Home > Data, Inflation > Inflation, Inflation, 1.7% Inflation

Inflation, Inflation, 1.7% Inflation

The UK CPI rate is now down to 1.7% over the twelve months to February 2014, a rambling post follows.  It would be easy to point to the falling CPI rate in the UK and the rising CPI rate in Japan, then point and laugh at idiotic UK politicians celebrating falling inflation… my usual cheap gags, in other words.

It’s never that simple, because we still have to care about supply and demand.  There is little evidence saying that UK aggregate demand growth has slowed over the last twelve months.  There is a lot of evidence that UK aggregate demand is growing faster.  Therefore it is something of a challenge that the inflation rate has fallen.

It is possible to argue that holding aggregate demand growth constant the falling inflation rate is mildly positive supply-side news, and we should grasp such news with both hands.  This is how 99% of newspaper commentators interpret the inflation data anyway.  Keynesians will find some vindication in their view that the inflation rate is related more to the “output gap” than to AD growth, although it comes after six years of UK macro data which generally did the opposite.

Despite some crowing from Tories in the press about the imminent rise of real wages, I see absolutely no indication that hourly wage growth has picked up at all.  If anything, wage growth slowed through 2013.  It remains hard to get reliable high frequency nominal hourly wage data (see previous post) but I can torture the data to give you this little graph:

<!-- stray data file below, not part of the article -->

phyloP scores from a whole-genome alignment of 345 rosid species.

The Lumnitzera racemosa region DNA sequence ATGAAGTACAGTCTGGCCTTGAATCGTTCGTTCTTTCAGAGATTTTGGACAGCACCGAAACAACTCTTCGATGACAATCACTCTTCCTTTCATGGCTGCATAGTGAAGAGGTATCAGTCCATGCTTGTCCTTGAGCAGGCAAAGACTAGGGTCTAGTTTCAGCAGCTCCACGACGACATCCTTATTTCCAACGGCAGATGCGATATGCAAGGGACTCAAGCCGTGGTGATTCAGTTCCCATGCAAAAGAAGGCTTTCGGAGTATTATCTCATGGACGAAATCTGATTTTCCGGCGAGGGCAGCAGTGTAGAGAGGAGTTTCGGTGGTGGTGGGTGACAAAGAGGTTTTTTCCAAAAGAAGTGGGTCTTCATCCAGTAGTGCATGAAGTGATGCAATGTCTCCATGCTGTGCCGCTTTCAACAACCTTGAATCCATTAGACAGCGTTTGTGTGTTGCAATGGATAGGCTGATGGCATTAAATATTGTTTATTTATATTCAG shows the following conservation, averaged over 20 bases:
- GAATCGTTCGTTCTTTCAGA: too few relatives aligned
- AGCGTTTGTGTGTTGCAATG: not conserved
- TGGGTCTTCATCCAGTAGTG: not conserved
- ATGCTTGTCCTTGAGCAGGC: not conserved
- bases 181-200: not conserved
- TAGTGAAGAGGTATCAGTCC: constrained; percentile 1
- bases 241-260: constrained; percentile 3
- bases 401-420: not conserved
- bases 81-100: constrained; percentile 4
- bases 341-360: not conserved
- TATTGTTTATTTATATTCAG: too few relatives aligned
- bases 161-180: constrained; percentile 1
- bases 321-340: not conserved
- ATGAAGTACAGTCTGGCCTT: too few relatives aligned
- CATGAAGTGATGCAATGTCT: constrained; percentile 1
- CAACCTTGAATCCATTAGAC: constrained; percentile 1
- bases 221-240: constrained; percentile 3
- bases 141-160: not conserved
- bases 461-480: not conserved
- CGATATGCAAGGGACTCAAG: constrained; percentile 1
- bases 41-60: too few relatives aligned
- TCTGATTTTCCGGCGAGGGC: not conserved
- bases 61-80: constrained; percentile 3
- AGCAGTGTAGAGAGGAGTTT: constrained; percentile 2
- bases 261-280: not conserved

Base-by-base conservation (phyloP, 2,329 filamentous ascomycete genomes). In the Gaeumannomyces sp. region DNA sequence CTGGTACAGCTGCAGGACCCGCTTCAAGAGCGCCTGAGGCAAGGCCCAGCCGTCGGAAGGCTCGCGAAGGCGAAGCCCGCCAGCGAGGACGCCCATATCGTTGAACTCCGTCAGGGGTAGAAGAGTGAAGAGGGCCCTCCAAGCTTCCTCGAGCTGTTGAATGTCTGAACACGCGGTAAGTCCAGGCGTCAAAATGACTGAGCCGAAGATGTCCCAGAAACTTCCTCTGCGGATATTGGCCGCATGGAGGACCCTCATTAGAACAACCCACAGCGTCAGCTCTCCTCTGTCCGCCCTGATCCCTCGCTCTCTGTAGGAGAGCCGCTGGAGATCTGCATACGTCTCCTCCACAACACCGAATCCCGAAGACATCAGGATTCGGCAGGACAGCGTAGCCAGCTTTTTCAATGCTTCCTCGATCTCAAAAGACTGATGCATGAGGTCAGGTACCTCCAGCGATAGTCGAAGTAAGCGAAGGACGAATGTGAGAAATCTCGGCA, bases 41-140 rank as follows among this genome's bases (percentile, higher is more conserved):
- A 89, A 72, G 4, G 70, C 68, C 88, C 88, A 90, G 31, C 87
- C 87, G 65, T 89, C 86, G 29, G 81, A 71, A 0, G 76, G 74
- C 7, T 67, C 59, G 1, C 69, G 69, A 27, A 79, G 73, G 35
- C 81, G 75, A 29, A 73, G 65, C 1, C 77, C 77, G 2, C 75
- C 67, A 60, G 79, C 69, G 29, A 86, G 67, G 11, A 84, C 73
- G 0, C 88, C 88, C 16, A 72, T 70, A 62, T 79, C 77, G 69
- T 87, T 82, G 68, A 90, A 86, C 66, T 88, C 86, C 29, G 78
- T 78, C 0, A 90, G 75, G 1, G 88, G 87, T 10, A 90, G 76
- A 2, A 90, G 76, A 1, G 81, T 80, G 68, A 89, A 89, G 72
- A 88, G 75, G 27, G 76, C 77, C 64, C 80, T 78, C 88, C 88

Imputed Nominal Hourly Wages vs CPI

Imputed Nominal Hourly Wages vs CPI. Source: ONS KAI7/YBUVCPI

The data really is tortured to produce that; I take the series for Average Weekly Earnings Regular Pay and divide by average weekly hours, and then apply a 3-month moving average; using the total pay measure inclusive of bonuses produces an extremely volatile result for hourly wages.  Take all this with a pinch of salt.  (What do erratic City bonuses imply for stickiness of hourly wages – arguments in the comment section?)

The other supply-side indicator giving me a little doubt about demand-side revival is a slight fall in total hours worked in recent labour market updates.  I have said it before, but it is hard to overstate how strong the expansion in the UK labour market has been since 2012.  Over the 24 months to October 2013, total hours worked grew 5%.  There is no period of employment growth this strong since the Lawson boom in the late 80s.  The survey evidence for UK employment this year is looking good so there is hopefully no reason to have doubts about the labour market.

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Categories: Data, Inflation
  1. jamesxinxlondon
    March 26, 2014 at 11:06

    Great stuff, as usual. No idea about city bonuses on hours worked. Or about the impact of those zero hours contracts. I did read how much many workers loved them, especially contractors of various sorts. The labour market is working very well, helped by such innovative flexibility.

    The FT was trying to show the dark side of the UK side miracle, but it is a “good thing” and puts us ahead of the US. Incredible, but true:
    http://www.ft.com/cms/s/0/09d79eca-b36d-11e3-b891-00144feabdc0.html?siteedition=uk#axzz2x47xksA3

    • March 26, 2014 at 13:02

      Thanks James, and I hate that “dark side” rubbish with a passion!

  2. W. Peden
    March 26, 2014 at 11:16

    It’s an especially good thing when one considers the indirect costs of long-term unemployment from skills erosion, effects on character, and (if the hysteresis hypothesis is correct) on the natural rate of unemployment.

    It makes one wonder how good things could be if we had a macroeconomic policy equal in worth to our labour market policies!

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